“Ek naari padhegi, saat peedhi taregi” translates to – when one woman gets educated, seven generations are benefitted. This line is often quoted to promote girl education and hence, in the long run, boost development. Educating a woman implies that she will educate her children and thus, an entire family will grow through an empowered woman resulting in a transformed community. As women have been neglected in the society for the longest time, women education tries to cement this age-old gender gap. Apart from this, in an educated society, maternal health improves as the infant mortality rate reduces. To encourage girl/women education, government has implemented different schemes such as Rajiv Gandhi Scheme for Empowerment of Adolescent Girls : SABLA, National Programme for Education of Girls at Elementary Level and Dhanalakshmi Scheme.
Education is fundamentally considered one of the most powerful tools. However, I wonder how true that stands today!
Most of the rural India has a skewed perspective of what education means. Aristotle defined it as a process of continuous reconstruction of experience. Essentially, education should be an enlightening experience for people which provides them with logical and critical thinking for better decision making. It should instil ethics, values and beliefs to lead a meaningful life including academic as well as skill-based learning. In a village of Sitapur, Uttar Pradesh, where I’m currently working, people look at education as academic learning only and even that does not happen holistically due to unskilled and disinterested teachers and the attitude towards education.
Skills taught in the schools, if any, are barely valued for employment. Setting up and/or running a business is considered of a lower value than getting a government job. The roles are again classified into grades of doctors, army officials, police, teachers and more. Therefore, the impact that girl education should have on a family and hence, community is not there to a great extent.
Mishirpur and Amberpur are two villages here, that I often visit. Child marriages and child labour are still prevalent. Digitalisation hasn’t had much effect, yet. Most of the parents enroll their children in government schools to avail free clothing, shoes and books. Some of the NGOs such as Milaan are working here to increase the literacy rate but several skilled women in the community are often overlooked because they are not literate enough. They have a variety of skills such as Chikankaari 1, making Peda2, stitching, milking and farming. These skills have the potential to be utilized in a better way and thus, can lead to their financial betterment. However, it is not seen as Education as the curriculum focuses more on the concepts of addition & subtraction and electrons and protons. These qualities are only counted for an eligible bride.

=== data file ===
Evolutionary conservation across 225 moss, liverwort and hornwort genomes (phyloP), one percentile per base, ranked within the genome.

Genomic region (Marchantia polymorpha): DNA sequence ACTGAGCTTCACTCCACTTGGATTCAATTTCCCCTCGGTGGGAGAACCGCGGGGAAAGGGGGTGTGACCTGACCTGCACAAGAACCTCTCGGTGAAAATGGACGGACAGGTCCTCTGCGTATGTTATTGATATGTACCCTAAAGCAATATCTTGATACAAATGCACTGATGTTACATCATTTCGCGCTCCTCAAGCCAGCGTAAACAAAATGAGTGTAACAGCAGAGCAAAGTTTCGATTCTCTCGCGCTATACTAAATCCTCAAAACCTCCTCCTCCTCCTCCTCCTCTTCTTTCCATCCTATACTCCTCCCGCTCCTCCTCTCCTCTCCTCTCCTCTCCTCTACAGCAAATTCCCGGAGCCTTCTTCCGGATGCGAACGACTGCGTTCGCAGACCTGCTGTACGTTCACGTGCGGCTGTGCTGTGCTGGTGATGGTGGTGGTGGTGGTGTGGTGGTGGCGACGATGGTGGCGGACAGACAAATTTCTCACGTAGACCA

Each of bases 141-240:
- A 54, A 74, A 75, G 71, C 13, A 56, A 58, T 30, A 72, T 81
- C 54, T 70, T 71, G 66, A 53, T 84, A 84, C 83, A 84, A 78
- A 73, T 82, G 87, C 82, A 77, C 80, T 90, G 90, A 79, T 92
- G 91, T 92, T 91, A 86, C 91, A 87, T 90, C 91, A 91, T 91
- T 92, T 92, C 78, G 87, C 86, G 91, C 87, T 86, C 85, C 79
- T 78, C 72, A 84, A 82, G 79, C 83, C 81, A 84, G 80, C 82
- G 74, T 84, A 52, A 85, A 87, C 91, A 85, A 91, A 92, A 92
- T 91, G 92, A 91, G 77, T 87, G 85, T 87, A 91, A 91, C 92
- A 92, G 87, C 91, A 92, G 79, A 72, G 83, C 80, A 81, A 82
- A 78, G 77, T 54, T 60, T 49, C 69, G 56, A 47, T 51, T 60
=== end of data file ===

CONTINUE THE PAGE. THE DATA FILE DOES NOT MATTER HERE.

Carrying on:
Even when a girl gets formal education, the patriarchal atmosphere does not let her grow to be independent. If a woman earns in a family, it is looked down upon and is considered disrespectful. Due to such oppressive structure, many women become helpless when it comes to standing up for their daughters. I went around the villages and interacted with some of them about their skills. It was indeed a learning experience. The quality of several products sold in the market seems to be lower than what these women produce.
Minati Devi*, a local resident, knows more than ten skills that can be used for livelihood generation. Some of them are stitching, embroidery, cooking and reciting Ramayana. Her green chilli pickle is a big hit here. She also makes various other salty pickles, of lemon, mango, carrot and tamarind.
Sumitra Devi* enjoys reading as well as telling stories. But after getting married, she was not encouraged to do so because of the workload at home. Since her kids started schooling, they bring library books which she reads to them and to other kids in the community. Apart from this, she is good at craft and making best out of waste. When a saree does not find its place in the cupboard, she collects them and makes foot mats and curtains.
Poornima loves to decorate. She assembles pieces from unused items like invitation cards, old clothes, bangles, fine thread and sort them into attractive wall hangings and dream catchers.
Men here use similar skills and make money, professionally, while women get dependent on them. This automatically gives men more power and take some from others. The families would be in a better place only when everyone understands that all individuals should have equal rights. Does the concept of education needs to be redefined? Because education alone cannot take care of everything or everyone, can it?
*Names changed to protect identity.
1. Chikankaari is a traditional embroidery style famous in Lucknow.
2. Peda is a sweet dish made of milk.
Since this is probably your last post, was hoping to read some more elaboration. You can still do it when you have time. All the characters introduced promise so much more and knowing their stories will really help Iti!